In a brief interview with Sky News, Sigmundur Davíð Gunnlaugsson suggested that the UK become a temporary member of the European Economic Area (EEA) in order to avoid a total crisis in the event of a no-deal Brexit.
Now that British Prime Minister Boris Johnson is pressing for the end of the parliamentary session, the prospect of a no-deal Brexit looms ever closer. Former Prime Minister Sigmundur Davíð Gunnlaugsson, ever the optimist, does not think Brexit would be disastrous, even without a deal, but he did have some suggestions for the UK: join the EEA.
“I have no doubt that the UK will prosper after leaving [the EU],” he said. “As a person who believes in democracy, and as a person who believes in the United Kingdom, given its history, your enormous achievements and what you’ve been through, I have no doubt that you will prosper like never before. However, admittedly, you may have some problems in the short term. Markets might panic for a while, and I’m sure there will be people willing to blame certain difficulties on the UK having left the EU. But if you want to avoid these short-term problems, I think you [should] take the same route that we’ve taken, by becoming temporary members of the EEA agreement. Which would more or less, in my opinion, resolve all your difficulties without the problems you’d face with having a bilateral agreement.”
The interviewer correctly points out that the UK has made it clear that it does not want to participate in the single market, precluding the UK from having anything to do with the EEA. It also bears mentioning that EEA members are required to follow EU law with regards to trade, amongst other sectors, but non-EU actors within the EEA—such as Iceland—have no say in the crafting of that legislation.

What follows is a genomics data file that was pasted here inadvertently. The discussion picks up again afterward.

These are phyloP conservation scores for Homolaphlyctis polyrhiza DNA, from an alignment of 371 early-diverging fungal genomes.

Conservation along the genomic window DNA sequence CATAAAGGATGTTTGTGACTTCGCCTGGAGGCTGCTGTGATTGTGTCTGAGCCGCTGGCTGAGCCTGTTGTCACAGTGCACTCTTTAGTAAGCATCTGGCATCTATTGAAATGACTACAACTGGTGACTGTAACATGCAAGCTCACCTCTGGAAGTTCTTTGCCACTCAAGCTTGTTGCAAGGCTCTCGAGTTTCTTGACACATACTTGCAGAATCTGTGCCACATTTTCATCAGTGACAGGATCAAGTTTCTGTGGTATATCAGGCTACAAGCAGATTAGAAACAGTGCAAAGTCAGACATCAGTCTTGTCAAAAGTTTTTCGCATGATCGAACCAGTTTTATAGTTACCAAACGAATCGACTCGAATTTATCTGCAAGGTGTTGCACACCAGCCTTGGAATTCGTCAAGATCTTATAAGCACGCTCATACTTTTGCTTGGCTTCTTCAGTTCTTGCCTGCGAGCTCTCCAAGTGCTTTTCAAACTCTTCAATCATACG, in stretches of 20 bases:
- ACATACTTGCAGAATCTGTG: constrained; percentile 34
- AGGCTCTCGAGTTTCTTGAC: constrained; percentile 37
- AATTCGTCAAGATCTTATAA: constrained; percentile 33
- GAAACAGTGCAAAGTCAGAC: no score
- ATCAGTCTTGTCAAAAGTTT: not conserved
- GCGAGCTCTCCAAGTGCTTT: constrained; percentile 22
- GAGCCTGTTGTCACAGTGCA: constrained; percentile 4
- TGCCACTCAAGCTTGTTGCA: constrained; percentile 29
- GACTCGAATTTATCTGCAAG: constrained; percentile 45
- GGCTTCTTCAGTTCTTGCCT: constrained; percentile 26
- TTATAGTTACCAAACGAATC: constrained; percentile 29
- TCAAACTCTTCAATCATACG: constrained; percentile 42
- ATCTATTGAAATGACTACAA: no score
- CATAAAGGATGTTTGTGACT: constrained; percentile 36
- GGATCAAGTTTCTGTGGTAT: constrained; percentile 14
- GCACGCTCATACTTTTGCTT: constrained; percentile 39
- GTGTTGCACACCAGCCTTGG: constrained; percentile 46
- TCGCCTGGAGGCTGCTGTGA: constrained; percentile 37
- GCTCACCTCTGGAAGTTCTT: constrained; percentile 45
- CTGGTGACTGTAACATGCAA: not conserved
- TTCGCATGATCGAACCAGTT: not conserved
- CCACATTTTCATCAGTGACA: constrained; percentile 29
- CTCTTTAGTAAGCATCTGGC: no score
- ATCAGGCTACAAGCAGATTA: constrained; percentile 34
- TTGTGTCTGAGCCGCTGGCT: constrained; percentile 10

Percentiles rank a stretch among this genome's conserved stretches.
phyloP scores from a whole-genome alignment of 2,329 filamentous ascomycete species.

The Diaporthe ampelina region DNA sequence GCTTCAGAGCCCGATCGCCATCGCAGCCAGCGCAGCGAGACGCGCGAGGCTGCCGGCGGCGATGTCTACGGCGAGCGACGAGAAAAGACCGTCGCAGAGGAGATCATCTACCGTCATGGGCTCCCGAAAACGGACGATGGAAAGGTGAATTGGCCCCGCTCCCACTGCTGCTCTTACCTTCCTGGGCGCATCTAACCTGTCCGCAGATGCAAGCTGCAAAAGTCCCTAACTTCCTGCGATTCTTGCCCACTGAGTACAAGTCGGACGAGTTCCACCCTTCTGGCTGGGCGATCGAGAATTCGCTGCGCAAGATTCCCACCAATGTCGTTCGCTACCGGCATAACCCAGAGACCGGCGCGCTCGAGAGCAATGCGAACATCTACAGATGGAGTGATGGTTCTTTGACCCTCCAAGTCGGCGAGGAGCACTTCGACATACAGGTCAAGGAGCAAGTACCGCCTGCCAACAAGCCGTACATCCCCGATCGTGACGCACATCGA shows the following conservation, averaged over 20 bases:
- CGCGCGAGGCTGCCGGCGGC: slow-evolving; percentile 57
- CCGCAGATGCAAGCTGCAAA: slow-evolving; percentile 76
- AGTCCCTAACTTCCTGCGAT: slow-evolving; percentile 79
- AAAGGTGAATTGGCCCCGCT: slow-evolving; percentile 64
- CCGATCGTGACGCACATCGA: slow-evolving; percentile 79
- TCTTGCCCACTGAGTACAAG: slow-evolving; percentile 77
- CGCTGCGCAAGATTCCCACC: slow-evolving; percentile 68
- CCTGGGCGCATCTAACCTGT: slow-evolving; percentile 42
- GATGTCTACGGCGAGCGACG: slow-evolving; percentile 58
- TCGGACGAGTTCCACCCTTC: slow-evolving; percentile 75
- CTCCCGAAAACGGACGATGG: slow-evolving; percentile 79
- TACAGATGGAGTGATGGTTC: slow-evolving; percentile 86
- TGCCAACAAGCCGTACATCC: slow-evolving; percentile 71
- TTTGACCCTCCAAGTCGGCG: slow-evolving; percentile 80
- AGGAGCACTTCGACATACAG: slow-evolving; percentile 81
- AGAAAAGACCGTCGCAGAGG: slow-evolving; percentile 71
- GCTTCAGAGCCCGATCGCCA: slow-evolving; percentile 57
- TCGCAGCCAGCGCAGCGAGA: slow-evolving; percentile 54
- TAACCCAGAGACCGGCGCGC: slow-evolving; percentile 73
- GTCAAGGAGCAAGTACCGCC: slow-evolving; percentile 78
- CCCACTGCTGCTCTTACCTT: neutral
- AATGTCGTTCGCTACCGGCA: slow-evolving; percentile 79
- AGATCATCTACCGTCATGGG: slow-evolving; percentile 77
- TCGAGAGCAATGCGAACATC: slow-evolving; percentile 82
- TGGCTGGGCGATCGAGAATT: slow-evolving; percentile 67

Nonetheless, Sigmundur was undeterred, and pressed the point further.
“With the EEA agreement, you have the structure in place,” he responded. “It’s tried and tested for a quarter of a century now, so there would be no need for you to frantically, in a few weeks, make a new arrangement which you have no idea how will function. You will have everything ready. And you’ll be able to get the good things with not so many of the bad. This allows you to continue trading with the Euroepan Union, it allows you to have an open border in Ireland—luckily both countries are outside of Schengen—it allows you to protect citizen’s rights. At the same time, you can immediately, at the end of October, start making new free trade agreements. We have free trade agreements with countries all over the world. You’ll be in control of your fisheries, you can start making your own arrangements for agriculture and so on. You’ll be out of the ECJ [the European Court of Justice], so all of these main sticking points, these difficulties, will be dealt with. You’ll still have the ability to transition smoothly.”
Giving up on pressing the factual aspects of the EEA, the interviewer then asks if Sigmundur is implying that a no-deal Brexit would be a mistake.
“I think you can manage it quite well,” Sigmundur said, again emphasising that there will be vocal critics and the markets may be “scared for a while”. That said, Sigmundur added, “it will not take long for you to get back on track and be stronger than ever. But if you want to avoid these inconveniences, a temporary EEA membership might be an option.”
The interview in its entirety, which experienced some technical glitches, can be seen here and below, bearing in mind you will need to rewind the video a spell to find Sigmundur’s segment.
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